How SSRIs Compare to MAOIs

A Comparison Between Types of Antidepressants

zoloft, paxil, and prozac pills

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Monoamine oxidase inhibitors (MAOIs) are considered perhaps the most effective antidepressant agents in the psychiatrist's medical arsenal. They work by inhibiting the enzyme monoamine oxidase in the brain.

Selective serotonin reuptake inhibitors (​SSRIs), on the other hand, are used to treat depression in addition to many anxiety-related illnesses, including panic disorder (PD). They work by inhibiting the reuptake of serotonin in the brain, causing an increase of serotonin.

How MAOIs Work

It is believed that the brain contains several hundred different types of chemical messengers called neurotransmitters that act as communication agents between different brain cells. These chemical messengers are molecular substances that can affect mood, appetite, anxiety, sleep, heart rate, temperature, aggression, fear, and many other psychological and physical functions.

Monoamine oxidase (MAO) is an enzyme that degrades or breaks down three neurotransmitters associated with mood and anxiety: serotonin, norepinephrine, and dopamine. MAOIs reduce the activity of the MAO enzyme, leading to higher levels of norepinephrine, serotonin, and dopamine in the brain. The benefits of these increases are improved mood and an anti-panic effect.

Some common MAOIs include:

  • Nardil (phenelzine)
  • Parnate (tranylcypromine)
  • Marplan (isocarboxazid)
  • Emsam (selegiline)

How SSRIs Work

Serotonin is a neurotransmitter that is important in modulating a variety of body functions and feelings, including our mood. According to research, low levels of serotonin transmission has been linked to depression. As the name implies, SSRIs inhibit the reuptake of serotonin in the brain. This causes an increase of serotonin in an area of the brain called the synaptic cleft, the small space between brain cells.

Examples of SSRIs include:

  • Prozac (fluoxetine)
  • Paxil (paroxetine)
  • Zoloft (sertraline)
  • Celexa (citalopram)
  • Luvox (fluvoxamine)
  • Lexapro (escitalopram)

Another medication called Viibryd (vilazodone) is not just an SSRI. It is both an SSRI and a serotonin 1α (5HT-1α) partial agonist (like the anti-anxiety medication buspirone), so it is classified as a multimodal serotonergic agent. Of note is that while fluvoxamine is an SSRI, it is also the most potent of the SSRI's at the σ-1 receptor, which may make it more effective in reducing severe anxiety and depression as well as aiding cognitive functioning.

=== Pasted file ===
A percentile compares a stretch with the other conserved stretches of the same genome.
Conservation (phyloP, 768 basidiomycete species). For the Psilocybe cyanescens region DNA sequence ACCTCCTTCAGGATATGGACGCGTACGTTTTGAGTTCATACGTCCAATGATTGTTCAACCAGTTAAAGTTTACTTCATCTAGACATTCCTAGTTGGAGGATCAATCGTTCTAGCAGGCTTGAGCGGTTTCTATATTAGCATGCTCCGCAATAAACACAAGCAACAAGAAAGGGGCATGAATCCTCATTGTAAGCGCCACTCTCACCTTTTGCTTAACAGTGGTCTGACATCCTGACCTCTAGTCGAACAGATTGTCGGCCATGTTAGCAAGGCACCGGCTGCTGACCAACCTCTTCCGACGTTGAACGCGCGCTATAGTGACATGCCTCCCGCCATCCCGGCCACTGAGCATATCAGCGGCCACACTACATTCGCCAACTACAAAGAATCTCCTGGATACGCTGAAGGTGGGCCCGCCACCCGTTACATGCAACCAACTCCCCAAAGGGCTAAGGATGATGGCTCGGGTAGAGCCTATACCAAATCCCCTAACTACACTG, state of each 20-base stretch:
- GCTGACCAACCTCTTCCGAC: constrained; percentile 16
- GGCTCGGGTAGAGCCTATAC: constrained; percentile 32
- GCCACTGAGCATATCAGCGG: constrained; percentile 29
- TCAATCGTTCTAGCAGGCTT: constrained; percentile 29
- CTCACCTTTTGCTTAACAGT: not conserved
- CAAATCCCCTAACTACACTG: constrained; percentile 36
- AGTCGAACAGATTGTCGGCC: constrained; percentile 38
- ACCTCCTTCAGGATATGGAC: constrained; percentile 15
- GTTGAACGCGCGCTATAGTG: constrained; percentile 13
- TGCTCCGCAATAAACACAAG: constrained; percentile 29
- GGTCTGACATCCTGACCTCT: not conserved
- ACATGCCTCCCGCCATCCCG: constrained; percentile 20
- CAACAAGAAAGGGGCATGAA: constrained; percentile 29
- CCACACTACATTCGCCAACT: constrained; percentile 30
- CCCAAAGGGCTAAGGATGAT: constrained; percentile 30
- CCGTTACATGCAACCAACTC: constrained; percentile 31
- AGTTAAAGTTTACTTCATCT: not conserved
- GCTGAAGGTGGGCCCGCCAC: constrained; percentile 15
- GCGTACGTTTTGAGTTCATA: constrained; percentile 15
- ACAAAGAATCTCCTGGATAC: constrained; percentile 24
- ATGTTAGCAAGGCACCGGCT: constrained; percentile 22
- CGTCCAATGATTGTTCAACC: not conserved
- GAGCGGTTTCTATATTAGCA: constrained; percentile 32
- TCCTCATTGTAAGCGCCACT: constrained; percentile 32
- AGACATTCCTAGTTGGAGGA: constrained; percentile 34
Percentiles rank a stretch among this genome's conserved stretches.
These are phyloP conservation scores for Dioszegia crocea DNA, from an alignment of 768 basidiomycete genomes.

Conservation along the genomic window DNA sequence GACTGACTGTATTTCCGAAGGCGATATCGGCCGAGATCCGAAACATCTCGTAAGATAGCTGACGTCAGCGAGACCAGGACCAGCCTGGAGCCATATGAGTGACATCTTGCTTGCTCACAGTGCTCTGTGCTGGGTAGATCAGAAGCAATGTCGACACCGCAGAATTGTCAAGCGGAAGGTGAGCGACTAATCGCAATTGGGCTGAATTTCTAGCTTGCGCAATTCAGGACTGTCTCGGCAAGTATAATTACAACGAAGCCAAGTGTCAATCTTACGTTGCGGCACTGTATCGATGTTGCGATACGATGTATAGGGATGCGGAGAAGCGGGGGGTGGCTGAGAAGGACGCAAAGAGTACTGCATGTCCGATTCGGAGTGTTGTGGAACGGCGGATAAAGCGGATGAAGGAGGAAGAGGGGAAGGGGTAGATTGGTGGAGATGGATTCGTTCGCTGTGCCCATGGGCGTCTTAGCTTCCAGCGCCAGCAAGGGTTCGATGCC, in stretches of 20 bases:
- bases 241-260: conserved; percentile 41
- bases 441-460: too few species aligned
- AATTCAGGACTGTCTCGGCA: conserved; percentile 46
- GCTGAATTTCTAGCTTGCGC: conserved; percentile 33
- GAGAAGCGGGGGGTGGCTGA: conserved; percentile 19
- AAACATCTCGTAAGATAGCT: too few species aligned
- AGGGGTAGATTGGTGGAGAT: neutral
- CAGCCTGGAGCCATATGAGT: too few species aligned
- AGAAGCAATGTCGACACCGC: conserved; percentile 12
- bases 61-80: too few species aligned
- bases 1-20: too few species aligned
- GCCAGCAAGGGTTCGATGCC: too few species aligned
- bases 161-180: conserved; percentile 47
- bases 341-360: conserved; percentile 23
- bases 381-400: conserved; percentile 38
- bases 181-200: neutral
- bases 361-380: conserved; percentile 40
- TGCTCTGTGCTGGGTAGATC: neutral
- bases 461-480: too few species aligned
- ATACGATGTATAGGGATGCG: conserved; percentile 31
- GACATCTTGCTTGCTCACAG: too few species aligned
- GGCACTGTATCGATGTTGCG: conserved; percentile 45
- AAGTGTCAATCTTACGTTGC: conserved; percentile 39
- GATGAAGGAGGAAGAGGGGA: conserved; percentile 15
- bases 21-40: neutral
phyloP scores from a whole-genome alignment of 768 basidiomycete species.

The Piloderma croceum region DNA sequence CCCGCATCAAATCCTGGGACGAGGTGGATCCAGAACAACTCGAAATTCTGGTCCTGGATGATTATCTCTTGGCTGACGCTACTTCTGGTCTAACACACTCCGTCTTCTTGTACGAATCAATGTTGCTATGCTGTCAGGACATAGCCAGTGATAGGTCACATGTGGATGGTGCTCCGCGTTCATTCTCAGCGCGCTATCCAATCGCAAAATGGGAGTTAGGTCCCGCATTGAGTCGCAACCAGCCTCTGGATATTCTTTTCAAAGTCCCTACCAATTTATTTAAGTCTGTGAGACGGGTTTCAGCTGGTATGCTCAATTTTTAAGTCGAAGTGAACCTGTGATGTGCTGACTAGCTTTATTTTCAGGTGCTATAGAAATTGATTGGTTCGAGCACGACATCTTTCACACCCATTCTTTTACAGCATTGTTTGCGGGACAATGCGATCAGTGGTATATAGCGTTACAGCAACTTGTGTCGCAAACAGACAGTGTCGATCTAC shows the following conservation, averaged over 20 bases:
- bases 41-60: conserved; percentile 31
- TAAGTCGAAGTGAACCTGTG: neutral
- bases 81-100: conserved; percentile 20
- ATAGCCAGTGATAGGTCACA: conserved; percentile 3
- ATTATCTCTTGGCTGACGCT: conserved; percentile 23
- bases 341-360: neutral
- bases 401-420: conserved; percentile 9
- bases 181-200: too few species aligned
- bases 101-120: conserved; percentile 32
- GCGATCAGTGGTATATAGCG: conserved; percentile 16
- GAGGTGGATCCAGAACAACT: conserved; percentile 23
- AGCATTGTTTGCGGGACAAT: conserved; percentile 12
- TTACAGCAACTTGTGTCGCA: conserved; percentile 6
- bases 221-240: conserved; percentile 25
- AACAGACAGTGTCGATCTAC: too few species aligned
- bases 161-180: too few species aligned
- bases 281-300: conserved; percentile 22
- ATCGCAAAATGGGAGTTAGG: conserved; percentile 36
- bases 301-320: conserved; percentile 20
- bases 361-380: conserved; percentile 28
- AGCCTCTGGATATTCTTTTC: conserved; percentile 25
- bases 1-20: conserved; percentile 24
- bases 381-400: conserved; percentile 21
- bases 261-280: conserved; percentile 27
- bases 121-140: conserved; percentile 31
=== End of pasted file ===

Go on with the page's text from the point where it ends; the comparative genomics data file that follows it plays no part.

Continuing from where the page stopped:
Why SSRIs Prescribed More Often Than MAOIs

SSRIs are generally the first choice for treatment of depression because beyond their effectiveness, they generally cause fewer problems with side effects. Because of dietary restrictions and concerns over hypertensive reactions, MAOIs are often used only after other agents have failed.

People should try to avoid foods high in tyramine, which can be elevated due to MAOI use and may lead to critically high blood pressure. Foods to avoid include beef liver, hot dogs, bacon, sour cream, aged cheese, red wine, and brewer's yeast.

Other common side effects of MAOIs include:

  • Decreased sleep/insomnia
  • Nausea
  • Diarrhea
  • Dry mouth
  • Hypertension (high blood pressure)
  • Hypotension (low blood pressure)
  • Dizziness
  • Weight gain
  • Edema (water retention)
  • Sexual dysfunction
  • Muscle spasms
  • Weakness
  • Confusion

One of the attractions of SSRIs is that they are believed to be safer and produce fewer unwanted side effects than other classes of antidepressants. But any medication can cause side effects, especially at the beginning of treatment. Some common side effects of SSRIs include:

  • Nausea
  • Sexual dysfunction, including reduced desire or orgasm difficulties
  • Headache
  • Stomach upset
  • Nervousness
  • Weight gain
  • Drowsiness
  • Insomnia

Some of these side effects will be eliminated after your body adjusts to the medication. If they don’t and are bothersome, your doctor may try another SSRI. Although all SSRIs function by a similar mode of action, each drug is different. Certain side effects with one SSRI may not be a problem with another. Discussing the details with your doctor will help choose the best option for you.